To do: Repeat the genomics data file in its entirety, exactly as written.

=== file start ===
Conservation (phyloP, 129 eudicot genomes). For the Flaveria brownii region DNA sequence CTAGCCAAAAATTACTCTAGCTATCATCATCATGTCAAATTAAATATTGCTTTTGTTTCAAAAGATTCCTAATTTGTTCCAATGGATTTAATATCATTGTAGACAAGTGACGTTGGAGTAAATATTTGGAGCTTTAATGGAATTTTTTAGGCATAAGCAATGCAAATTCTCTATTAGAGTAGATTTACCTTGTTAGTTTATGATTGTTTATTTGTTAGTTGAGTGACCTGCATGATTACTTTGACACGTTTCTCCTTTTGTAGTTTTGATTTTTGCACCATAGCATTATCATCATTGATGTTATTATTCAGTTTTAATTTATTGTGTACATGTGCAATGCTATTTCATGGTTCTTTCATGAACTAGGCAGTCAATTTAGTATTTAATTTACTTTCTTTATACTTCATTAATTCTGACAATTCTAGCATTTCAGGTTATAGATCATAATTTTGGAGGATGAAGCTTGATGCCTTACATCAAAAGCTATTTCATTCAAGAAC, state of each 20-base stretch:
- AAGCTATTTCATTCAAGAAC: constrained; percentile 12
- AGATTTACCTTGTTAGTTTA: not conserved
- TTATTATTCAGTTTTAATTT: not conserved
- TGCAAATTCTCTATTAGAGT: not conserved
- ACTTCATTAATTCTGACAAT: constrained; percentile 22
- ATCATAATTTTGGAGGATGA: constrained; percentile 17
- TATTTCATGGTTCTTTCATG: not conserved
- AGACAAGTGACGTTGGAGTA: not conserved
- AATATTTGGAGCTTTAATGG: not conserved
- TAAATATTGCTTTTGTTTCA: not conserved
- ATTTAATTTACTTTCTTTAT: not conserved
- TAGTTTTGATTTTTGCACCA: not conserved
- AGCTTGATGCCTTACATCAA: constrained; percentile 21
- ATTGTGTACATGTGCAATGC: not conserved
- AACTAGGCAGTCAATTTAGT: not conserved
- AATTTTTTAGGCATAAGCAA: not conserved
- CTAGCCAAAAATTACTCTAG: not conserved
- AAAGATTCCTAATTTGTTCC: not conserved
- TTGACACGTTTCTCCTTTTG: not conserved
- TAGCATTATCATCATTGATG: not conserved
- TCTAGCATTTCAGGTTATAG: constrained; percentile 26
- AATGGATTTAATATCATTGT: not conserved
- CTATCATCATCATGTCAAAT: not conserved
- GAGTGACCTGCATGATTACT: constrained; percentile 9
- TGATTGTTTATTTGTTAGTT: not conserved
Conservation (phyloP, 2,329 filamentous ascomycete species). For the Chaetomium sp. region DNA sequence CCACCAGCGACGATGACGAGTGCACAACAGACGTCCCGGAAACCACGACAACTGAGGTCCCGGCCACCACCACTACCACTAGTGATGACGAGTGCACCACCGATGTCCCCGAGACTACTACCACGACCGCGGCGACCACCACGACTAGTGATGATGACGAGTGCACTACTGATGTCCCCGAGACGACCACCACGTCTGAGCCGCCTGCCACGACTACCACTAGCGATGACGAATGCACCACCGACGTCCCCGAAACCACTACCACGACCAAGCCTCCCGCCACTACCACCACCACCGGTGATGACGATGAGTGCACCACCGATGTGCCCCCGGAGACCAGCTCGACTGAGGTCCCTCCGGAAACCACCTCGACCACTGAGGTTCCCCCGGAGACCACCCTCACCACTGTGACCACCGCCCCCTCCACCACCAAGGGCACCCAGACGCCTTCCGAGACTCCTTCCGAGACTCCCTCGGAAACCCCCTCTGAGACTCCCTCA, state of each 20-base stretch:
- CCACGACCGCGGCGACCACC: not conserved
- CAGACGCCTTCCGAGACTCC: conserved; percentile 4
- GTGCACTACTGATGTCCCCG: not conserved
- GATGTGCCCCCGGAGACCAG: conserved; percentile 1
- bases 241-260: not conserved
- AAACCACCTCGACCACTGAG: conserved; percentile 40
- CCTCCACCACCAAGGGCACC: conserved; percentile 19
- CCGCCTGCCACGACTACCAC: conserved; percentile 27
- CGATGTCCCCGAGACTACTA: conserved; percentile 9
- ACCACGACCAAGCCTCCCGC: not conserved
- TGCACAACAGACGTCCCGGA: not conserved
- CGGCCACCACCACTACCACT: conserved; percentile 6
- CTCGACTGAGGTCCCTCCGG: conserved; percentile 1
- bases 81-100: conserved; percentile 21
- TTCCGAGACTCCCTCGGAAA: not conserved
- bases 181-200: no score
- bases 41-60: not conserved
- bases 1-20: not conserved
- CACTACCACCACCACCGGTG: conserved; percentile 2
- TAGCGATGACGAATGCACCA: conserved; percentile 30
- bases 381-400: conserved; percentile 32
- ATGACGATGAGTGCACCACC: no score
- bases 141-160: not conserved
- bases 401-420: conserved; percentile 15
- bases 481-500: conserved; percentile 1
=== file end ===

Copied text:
Conservation (phyloP, 129 eudicot genomes). For the Flaveria brownii region DNA sequence CTAGCCAAAAATTACTCTAGCTATCATCATCATGTCAAATTAAATATTGCTTTTGTTTCAAAAGATTCCTAATTTGTTCCAATGGATTTAATATCATTGTAGACAAGTGACGTTGGAGTAAATATTTGGAGCTTTAATGGAATTTTTTAGGCATAAGCAATGCAAATTCTCTATTAGAGTAGATTTACCTTGTTAGTTTATGATTGTTTATTTGTTAGTTGAGTGACCTGCATGATTACTTTGACACGTTTCTCCTTTTGTAGTTTTGATTTTTGCACCATAGCATTATCATCATTGATGTTATTATTCAGTTTTAATTTATTGTGTACATGTGCAATGCTATTTCATGGTTCTTTCATGAACTAGGCAGTCAATTTAGTATTTAATTTACTTTCTTTATACTTCATTAATTCTGACAATTCTAGCATTTCAGGTTATAGATCATAATTTTGGAGGATGAAGCTTGATGCCTTACATCAAAAGCTATTTCATTCAAGAAC, state of each 20-base stretch:
- AAGCTATTTCATTCAAGAAC: constrained; percentile 12
- AGATTTACCTTGTTAGTTTA: not conserved
- TTATTATTCAGTTTTAATTT: not conserved
- TGCAAATTCTCTATTAGAGT: not conserved
- ACTTCATTAATTCTGACAAT: constrained; percentile 22
- ATCATAATTTTGGAGGATGA: constrained; percentile 17
- TATTTCATGGTTCTTTCATG: not conserved
- AGACAAGTGACGTTGGAGTA: not conserved
- AATATTTGGAGCTTTAATGG: not conserved
- TAAATATTGCTTTTGTTTCA: not conserved
- ATTTAATTTACTTTCTTTAT: not conserved
- TAGTTTTGATTTTTGCACCA: not conserved
- AGCTTGATGCCTTACATCAA: constrained; percentile 21
- ATTGTGTACATGTGCAATGC: not conserved
- AACTAGGCAGTCAATTTAGT: not conserved
- AATTTTTTAGGCATAAGCAA: not conserved
- CTAGCCAAAAATTACTCTAG: not conserved
- AAAGATTCCTAATTTGTTCC: not conserved
- TTGACACGTTTCTCCTTTTG: not conserved
- TAGCATTATCATCATTGATG: not conserved
- TCTAGCATTTCAGGTTATAG: constrained; percentile 26
- AATGGATTTAATATCATTGT: not conserved
- CTATCATCATCATGTCAAAT: not conserved
- GAGTGACCTGCATGATTACT: constrained; percentile 9
- TGATTGTTTATTTGTTAGTT: not conserved
Conservation (phyloP, 2,329 filamentous ascomycete species). For the Chaetomium sp. region DNA sequence CCACCAGCGACGATGACGAGTGCACAACAGACGTCCCGGAAACCACGACAACTGAGGTCCCGGCCACCACCACTACCACTAGTGATGACGAGTGCACCACCGATGTCCCCGAGACTACTACCACGACCGCGGCGACCACCACGACTAGTGATGATGACGAGTGCACTACTGATGTCCCCGAGACGACCACCACGTCTGAGCCGCCTGCCACGACTACCACTAGCGATGACGAATGCACCACCGACGTCCCCGAAACCACTACCACGACCAAGCCTCCCGCCACTACCACCACCACCGGTGATGACGATGAGTGCACCACCGATGTGCCCCCGGAGACCAGCTCGACTGAGGTCCCTCCGGAAACCACCTCGACCACTGAGGTTCCCCCGGAGACCACCCTCACCACTGTGACCACCGCCCCCTCCACCACCAAGGGCACCCAGACGCCTTCCGAGACTCCTTCCGAGACTCCCTCGGAAACCCCCTCTGAGACTCCCTCA, state of each 20-base stretch:
- CCACGACCGCGGCGACCACC: not conserved
- CAGACGCCTTCCGAGACTCC: conserved; percentile 4
- GTGCACTACTGATGTCCCCG: not conserved
- GATGTGCCCCCGGAGACCAG: conserved; percentile 1
- bases 241-260: not conserved
- AAACCACCTCGACCACTGAG: conserved; percentile 40
- CCTCCACCACCAAGGGCACC: conserved; percentile 19
- CCGCCTGCCACGACTACCAC: conserved; percentile 27
- CGATGTCCCCGAGACTACTA: conserved; percentile 9
- ACCACGACCAAGCCTCCCGC: not conserved
- TGCACAACAGACGTCCCGGA: not conserved
- CGGCCACCACCACTACCACT: conserved; percentile 6
- CTCGACTGAGGTCCCTCCGG: conserved; percentile 1
- bases 81-100: conserved; percentile 21
- TTCCGAGACTCCCTCGGAAA: not conserved
- bases 181-200: no score
- bases 41-60: not conserved
- bases 1-20: not conserved
- CACTACCACCACCACCGGTG: conserved; percentile 2
- TAGCGATGACGAATGCACCA: conserved; percentile 30
- bases 381-400: conserved; percentile 32
- ATGACGATGAGTGCACCACC: no score
- bases 141-160: not conserved
- bases 401-420: conserved; percentile 15
- bases 481-500: conserved; percentile 1